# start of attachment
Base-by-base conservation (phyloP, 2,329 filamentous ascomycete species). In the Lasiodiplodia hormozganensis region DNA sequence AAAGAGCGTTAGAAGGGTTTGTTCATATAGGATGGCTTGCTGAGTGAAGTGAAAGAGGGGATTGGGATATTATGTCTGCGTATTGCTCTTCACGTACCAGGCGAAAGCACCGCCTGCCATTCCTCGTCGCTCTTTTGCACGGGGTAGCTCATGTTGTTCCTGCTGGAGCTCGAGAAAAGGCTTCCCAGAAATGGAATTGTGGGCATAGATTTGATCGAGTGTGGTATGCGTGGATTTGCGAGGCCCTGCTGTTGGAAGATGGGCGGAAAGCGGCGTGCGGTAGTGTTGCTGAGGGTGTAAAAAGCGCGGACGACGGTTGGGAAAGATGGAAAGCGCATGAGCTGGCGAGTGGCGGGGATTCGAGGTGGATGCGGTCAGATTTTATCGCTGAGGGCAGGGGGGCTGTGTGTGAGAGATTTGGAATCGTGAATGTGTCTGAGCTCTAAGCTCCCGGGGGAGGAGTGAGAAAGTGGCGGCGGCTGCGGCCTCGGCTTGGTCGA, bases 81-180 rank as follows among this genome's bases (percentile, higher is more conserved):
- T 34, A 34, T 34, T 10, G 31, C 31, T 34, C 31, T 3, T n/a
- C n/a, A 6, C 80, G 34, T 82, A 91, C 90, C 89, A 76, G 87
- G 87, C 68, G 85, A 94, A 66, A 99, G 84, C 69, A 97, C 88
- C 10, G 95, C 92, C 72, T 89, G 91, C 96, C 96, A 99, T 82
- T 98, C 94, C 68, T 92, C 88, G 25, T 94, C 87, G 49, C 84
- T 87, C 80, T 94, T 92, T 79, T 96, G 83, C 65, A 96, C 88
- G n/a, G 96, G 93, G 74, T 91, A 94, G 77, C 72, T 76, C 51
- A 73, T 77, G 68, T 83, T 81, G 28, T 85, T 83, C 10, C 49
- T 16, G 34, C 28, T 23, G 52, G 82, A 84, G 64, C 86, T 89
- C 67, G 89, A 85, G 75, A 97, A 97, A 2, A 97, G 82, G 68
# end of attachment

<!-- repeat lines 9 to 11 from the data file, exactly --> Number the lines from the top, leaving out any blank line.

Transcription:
- A 73, T 77, G 68, T 83, T 81, G 28, T 85, T 83, C 10, C 49
- T 16, G 34, C 28, T 23, G 52, G 82, A 84, G 64, C 86, T 89
- C 67, G 89, A 85, G 75, A 97, A 97, A 2, A 97, G 82, G 68